MNB optimistic on long-term national debt


The National Bank of Hungary (MNB) forecasts a stronger reduction in the country’s national debt over the next two decades than has been achieved in recent years, Magyar Nemzet Online reported yesterday.

Based on the central bank’s 20-year projection published yesterday, the ratio of gross government debt to GDP will decrease by an annual average 1.5 percentage points, shrinking to 45% of GDP by the year 2036.

From the debt-to-GDP ratio of 75.3% measured at the end of last year, MNB calculations show that Hungary will reach the 60% debt level expected under the EU’s Maastricht criteria by 2024, preceding by three years the date forecast in this year’s Fiscal Sustainability Report of the European Commission.

The MNB forecast stresses that, based on its technical projection, the 50% debt-to-GDP ratio target prescribed in the Fundamental Law of Hungary (the Constitution) will be met by 2031.

The MNB’s projection is based on the assumption that real GDP growth over 20 years will in itself reduce the debt ratio by 31 percentage points, the report says. It adds that while the primary budget surplus will contribute almost 20 percentage points to the debt-to-GDP reduction, interest payments will increase the debt by a total of a little over 20% of GDP until the end of GDP 2036.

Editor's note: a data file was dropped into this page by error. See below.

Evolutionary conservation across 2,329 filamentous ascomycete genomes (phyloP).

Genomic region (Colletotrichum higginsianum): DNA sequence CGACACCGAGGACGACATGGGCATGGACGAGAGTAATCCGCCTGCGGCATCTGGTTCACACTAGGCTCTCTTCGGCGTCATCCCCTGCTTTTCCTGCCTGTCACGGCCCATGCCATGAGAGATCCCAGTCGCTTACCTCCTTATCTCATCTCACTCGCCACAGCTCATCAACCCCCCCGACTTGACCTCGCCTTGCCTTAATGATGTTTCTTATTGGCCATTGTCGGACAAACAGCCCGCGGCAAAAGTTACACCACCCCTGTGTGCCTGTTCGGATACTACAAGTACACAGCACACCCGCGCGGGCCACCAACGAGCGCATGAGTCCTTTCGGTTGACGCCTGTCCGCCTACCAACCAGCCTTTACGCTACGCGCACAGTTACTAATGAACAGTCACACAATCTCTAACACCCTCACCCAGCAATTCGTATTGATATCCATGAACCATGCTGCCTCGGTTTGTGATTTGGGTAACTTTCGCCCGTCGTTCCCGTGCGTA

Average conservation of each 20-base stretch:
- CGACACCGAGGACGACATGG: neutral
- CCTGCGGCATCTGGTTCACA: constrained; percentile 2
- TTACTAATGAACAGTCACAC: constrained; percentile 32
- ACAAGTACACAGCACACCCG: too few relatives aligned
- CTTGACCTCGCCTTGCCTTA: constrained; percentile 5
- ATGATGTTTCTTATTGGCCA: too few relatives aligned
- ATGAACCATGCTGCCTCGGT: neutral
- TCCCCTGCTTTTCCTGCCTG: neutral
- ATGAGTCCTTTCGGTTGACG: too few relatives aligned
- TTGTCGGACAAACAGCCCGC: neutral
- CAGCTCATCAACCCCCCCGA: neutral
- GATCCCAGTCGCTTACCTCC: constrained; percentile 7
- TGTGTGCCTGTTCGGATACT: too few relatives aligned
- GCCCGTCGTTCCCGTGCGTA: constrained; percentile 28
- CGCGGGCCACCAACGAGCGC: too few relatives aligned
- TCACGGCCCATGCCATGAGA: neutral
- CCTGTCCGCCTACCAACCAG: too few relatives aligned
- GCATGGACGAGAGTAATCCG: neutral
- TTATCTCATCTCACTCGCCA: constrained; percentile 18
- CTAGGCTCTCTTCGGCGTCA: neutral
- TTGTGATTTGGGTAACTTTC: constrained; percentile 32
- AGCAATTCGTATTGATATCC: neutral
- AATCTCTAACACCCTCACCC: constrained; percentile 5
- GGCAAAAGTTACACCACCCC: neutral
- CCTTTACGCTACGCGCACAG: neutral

In mapping the course of debt over the next two decades, the MNB study also makes the assumption that the 1.7% and 2.4% deficit in public finances in 2016 and 2017, respectively, will decrease to 1.5% of GDP between 2018 and 2020, in accordance with the projection outlined in the convergence program. It then takes this latter value as its expected long-term deficit target from 2021 until the end of the forecast period.

The MNB likewise applies a technical assumption to GDP growth, projecting a rate of growth of around 3% until 2020, thereafter settling to the currently estimated potential level of around 2.5%.


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